Another serious omission from the quarter designs, like it or not, is the trout. Appropriately non-native (at least by the existing rubrics that require at least one of your ancestors to be an amoebic member of the LOCAL primordial soup in order for you to stake a legitimate claim in Montana), introduced sporting trout species changed Montana forever. One could reasonably argue that the rainbow and the brown have contributed as much to this state's economy and even destiny as any other force -- not only are thousands upon thousands of people drawn here by the promise of the trout, but a significant number of those eventually become landowners in Montana. They also become, whether they move here or not, fierce guardians and protectors of trout habitat and the glories of a pristine Montana environment, which translates into a better sphere into which we receive all sorts of tourists: photographers, dreamers, motorcyclists, climbers, hikers, kayakers, gawkers, explorers, writers, geocachers, artists and wildlife enthusiasts. I maintain that it all starts with the trout -- because trout fishers in Montana are second to none in contributions to and personal involvement in environmental causes, and because, after all, the very concept of catch-and-release fishing means, in its purest form, that you don't even have to catch them, you just have to stand next to them. Witness the idea of the "long release" whose premise is that once you've fooled a fish with your expertly tied fly and impeccable presentation, the catch is not just secondary but really, completely unnecessary and even disruptive to the real art at hand. The overriding theme here is not dominance or destruction of the natural world, but an all-consuming attempt to join with it in whatever way possible, even if that way is only as thick as the floating fly line that connects us to it.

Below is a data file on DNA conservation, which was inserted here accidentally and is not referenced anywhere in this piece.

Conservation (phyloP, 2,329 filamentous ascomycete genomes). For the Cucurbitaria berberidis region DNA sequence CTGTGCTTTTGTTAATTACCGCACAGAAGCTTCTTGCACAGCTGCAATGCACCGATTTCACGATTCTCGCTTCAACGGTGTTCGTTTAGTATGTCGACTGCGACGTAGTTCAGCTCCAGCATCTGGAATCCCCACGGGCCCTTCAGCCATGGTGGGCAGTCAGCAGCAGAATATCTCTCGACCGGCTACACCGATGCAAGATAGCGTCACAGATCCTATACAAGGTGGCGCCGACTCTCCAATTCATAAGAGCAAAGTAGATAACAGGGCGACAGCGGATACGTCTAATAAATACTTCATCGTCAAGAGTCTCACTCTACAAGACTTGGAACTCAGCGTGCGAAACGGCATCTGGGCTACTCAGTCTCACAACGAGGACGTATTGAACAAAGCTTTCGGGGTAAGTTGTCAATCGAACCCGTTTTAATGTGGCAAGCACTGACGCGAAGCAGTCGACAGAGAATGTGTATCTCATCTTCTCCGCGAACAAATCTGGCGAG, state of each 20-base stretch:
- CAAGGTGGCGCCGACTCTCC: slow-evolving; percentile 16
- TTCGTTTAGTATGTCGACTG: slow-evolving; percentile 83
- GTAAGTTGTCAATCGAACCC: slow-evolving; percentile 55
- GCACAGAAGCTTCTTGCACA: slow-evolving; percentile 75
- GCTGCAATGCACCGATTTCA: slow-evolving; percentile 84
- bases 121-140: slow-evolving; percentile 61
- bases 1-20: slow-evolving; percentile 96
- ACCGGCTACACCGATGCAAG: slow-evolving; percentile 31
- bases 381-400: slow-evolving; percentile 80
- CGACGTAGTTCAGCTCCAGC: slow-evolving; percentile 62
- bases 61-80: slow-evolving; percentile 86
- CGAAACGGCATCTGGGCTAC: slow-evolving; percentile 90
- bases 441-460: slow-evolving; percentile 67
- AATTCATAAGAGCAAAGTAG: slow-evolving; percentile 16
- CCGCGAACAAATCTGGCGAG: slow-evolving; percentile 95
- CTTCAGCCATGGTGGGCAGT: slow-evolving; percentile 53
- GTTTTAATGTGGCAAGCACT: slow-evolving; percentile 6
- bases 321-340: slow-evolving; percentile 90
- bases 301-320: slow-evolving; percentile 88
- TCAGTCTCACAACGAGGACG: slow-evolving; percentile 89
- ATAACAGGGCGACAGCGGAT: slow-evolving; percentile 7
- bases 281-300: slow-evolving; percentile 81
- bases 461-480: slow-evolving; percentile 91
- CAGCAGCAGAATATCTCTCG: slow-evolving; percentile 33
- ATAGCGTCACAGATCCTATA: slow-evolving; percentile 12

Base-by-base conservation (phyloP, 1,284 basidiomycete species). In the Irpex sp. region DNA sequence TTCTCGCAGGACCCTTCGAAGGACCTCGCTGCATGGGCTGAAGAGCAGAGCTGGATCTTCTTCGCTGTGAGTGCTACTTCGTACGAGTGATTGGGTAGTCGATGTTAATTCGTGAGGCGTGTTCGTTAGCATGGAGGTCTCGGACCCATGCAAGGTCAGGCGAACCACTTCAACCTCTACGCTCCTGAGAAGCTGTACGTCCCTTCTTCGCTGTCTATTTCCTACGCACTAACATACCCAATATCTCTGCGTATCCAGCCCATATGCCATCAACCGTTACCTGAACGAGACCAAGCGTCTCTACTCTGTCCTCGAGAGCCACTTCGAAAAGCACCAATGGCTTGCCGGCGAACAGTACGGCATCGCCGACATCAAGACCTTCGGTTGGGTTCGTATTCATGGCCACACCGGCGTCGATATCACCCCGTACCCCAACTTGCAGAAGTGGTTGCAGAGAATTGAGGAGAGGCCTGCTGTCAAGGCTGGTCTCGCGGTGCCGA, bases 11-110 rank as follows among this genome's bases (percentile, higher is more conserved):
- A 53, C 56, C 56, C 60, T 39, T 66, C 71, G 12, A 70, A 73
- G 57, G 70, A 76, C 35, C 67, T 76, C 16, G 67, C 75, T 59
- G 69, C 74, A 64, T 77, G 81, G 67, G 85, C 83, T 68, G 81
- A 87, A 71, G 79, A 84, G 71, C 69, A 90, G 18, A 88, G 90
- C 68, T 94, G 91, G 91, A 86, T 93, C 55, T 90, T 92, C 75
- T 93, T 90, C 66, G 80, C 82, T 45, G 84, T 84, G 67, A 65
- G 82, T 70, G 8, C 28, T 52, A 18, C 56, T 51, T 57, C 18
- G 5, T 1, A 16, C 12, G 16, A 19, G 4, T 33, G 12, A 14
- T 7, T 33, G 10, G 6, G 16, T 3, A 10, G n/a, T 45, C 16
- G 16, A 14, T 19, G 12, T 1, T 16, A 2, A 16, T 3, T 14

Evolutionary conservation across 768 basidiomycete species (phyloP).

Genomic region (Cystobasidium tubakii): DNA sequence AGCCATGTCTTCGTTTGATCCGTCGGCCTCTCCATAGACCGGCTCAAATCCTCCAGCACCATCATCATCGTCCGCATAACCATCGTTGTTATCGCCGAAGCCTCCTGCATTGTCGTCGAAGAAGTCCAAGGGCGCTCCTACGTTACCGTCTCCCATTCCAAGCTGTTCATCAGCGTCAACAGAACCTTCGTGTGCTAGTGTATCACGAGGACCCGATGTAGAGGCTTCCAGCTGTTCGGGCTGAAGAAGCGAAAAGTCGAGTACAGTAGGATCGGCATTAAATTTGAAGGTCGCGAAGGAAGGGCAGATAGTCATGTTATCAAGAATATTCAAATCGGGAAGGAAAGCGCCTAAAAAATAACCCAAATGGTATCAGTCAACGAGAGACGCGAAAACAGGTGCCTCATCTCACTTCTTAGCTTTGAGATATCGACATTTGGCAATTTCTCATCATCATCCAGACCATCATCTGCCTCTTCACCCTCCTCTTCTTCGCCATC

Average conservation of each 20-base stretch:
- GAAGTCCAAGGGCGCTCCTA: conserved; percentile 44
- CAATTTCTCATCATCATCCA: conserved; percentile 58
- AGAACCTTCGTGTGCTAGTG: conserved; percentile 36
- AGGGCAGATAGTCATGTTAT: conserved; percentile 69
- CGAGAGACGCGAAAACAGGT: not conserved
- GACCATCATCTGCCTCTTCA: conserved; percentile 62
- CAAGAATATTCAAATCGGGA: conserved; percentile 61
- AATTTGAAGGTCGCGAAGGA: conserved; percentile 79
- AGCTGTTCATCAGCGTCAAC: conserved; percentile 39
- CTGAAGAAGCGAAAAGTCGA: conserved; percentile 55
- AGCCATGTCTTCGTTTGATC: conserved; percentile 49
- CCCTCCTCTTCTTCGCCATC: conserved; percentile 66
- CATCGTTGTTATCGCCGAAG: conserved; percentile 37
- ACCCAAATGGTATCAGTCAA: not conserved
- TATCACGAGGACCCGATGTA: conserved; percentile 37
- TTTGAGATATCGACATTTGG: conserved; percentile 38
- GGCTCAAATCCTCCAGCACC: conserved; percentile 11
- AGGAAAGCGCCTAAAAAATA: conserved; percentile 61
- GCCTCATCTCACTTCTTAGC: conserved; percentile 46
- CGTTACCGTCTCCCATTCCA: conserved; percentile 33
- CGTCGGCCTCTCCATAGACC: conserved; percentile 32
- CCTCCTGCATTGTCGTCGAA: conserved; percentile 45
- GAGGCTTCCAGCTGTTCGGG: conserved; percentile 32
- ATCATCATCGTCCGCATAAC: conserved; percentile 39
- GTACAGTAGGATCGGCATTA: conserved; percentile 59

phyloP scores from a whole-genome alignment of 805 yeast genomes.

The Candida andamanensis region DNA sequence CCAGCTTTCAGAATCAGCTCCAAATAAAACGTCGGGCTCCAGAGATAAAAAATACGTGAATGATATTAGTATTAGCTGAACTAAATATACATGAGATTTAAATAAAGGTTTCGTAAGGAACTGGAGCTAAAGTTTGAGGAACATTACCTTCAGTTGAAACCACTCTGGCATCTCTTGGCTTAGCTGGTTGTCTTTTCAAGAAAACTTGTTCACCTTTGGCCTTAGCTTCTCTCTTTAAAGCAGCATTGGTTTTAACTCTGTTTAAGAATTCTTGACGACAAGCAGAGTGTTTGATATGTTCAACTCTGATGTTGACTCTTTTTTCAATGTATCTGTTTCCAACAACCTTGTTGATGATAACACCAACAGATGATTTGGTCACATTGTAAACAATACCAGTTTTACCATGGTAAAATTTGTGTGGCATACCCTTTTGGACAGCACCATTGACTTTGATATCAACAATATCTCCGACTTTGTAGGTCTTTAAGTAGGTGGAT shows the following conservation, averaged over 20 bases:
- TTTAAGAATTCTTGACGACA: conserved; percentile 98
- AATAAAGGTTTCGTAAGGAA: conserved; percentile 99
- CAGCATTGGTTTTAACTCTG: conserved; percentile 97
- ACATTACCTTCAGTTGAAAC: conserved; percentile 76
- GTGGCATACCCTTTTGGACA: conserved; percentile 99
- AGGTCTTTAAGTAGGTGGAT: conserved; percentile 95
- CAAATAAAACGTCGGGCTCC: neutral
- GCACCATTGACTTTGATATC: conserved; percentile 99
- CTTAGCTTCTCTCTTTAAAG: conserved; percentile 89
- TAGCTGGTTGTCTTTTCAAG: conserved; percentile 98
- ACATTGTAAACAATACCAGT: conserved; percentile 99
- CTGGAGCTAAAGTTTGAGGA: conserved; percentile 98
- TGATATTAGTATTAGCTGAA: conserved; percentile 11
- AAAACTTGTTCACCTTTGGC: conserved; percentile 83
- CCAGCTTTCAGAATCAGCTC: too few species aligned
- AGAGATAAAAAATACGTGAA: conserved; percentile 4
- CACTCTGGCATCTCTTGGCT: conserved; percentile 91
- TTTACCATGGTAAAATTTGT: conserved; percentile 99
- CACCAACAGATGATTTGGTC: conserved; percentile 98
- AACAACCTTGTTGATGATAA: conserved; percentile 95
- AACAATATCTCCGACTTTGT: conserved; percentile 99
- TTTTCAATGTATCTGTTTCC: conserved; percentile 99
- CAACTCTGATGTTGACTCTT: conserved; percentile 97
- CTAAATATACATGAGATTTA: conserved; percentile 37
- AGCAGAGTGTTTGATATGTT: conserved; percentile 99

Among the current designs, I have to choose the buffalo skull. Maybe that really is an apt symbol: it's about all the things that are gone now, or will vanish soon. We do remember, even while we embrace and love the new Montana.

I think of all the people who are still somewhere else, hoping that Montana will be the West they dream of. It's debatable whether Montana can still live up to that dream, no matter how sincere they are in wanting to adapt to the place, rather than having it adapt to them. It's just that more and more, Montana becomes homogenized and takes on the character of the places others fled. The character of old Montana is bleached out in the sun, where it still lies stark and stubbornly enduring as we build something new -- not something bad, no, not bad at all, and in fact, mostly very lovely. But different.

The buffalo skull seems right as one symbol to say all that.

50 State Commemorative Quarters Designs

Written By:Hans Conser On July 19, 2006 5:15 AM

I couldn't agree more about the quarter, I hate the skull design.

Here's the thing: That ugly design was not chosen by the public. The website had a major coding flaw so that when you click on the skull design to zoom in for a closer look, it counted a vote for that design! The other designs did not do this.